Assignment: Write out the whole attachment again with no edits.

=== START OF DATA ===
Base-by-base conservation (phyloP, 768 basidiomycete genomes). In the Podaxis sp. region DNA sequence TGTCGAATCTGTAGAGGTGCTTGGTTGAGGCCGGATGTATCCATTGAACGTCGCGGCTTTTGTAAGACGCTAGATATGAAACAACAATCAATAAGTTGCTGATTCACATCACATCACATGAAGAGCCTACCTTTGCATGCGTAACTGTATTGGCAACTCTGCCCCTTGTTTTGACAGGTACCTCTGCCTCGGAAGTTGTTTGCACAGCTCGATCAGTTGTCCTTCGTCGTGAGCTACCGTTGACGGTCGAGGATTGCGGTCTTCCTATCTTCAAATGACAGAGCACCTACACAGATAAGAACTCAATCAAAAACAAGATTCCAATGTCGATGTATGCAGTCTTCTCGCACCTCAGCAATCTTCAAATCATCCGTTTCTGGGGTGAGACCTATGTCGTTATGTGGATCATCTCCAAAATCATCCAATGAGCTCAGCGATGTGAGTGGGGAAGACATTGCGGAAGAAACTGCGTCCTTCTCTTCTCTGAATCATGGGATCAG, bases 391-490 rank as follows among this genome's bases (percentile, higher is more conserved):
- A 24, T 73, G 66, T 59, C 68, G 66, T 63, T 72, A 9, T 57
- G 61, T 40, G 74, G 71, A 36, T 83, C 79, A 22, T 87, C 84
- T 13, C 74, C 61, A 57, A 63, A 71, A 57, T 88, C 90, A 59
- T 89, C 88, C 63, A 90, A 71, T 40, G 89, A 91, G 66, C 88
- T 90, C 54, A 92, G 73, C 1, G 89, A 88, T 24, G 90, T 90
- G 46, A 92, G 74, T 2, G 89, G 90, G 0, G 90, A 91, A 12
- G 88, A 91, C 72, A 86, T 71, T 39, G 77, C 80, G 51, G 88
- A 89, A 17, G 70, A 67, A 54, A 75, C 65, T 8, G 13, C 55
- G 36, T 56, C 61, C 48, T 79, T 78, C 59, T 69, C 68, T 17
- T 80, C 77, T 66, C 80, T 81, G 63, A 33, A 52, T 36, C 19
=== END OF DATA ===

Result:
Base-by-base conservation (phyloP, 768 basidiomycete genomes). In the Podaxis sp. region DNA sequence TGTCGAATCTGTAGAGGTGCTTGGTTGAGGCCGGATGTATCCATTGAACGTCGCGGCTTTTGTAAGACGCTAGATATGAAACAACAATCAATAAGTTGCTGATTCACATCACATCACATGAAGAGCCTACCTTTGCATGCGTAACTGTATTGGCAACTCTGCCCCTTGTTTTGACAGGTACCTCTGCCTCGGAAGTTGTTTGCACAGCTCGATCAGTTGTCCTTCGTCGTGAGCTACCGTTGACGGTCGAGGATTGCGGTCTTCCTATCTTCAAATGACAGAGCACCTACACAGATAAGAACTCAATCAAAAACAAGATTCCAATGTCGATGTATGCAGTCTTCTCGCACCTCAGCAATCTTCAAATCATCCGTTTCTGGGGTGAGACCTATGTCGTTATGTGGATCATCTCCAAAATCATCCAATGAGCTCAGCGATGTGAGTGGGGAAGACATTGCGGAAGAAACTGCGTCCTTCTCTTCTCTGAATCATGGGATCAG, bases 391-490 rank as follows among this genome's bases (percentile, higher is more conserved):
- A 24, T 73, G 66, T 59, C 68, G 66, T 63, T 72, A 9, T 57
- G 61, T 40, G 74, G 71, A 36, T 83, C 79, A 22, T 87, C 84
- T 13, C 74, C 61, A 57, A 63, A 71, A 57, T 88, C 90, A 59
- T 89, C 88, C 63, A 90, A 71, T 40, G 89, A 91, G 66, C 88
- T 90, C 54, A 92, G 73, C 1, G 89, A 88, T 24, G 90, T 90
- G 46, A 92, G 74, T 2, G 89, G 90, G 0, G 90, A 91, A 12
- G 88, A 91, C 72, A 86, T 71, T 39, G 77, C 80, G 51, G 88
- A 89, A 17, G 70, A 67, A 54, A 75, C 65, T 8, G 13, C 55
- G 36, T 56, C 61, C 48, T 79, T 78, C 59, T 69, C 68, T 17
- T 80, C 77, T 66, C 80, T 81, G 63, A 33, A 52, T 36, C 19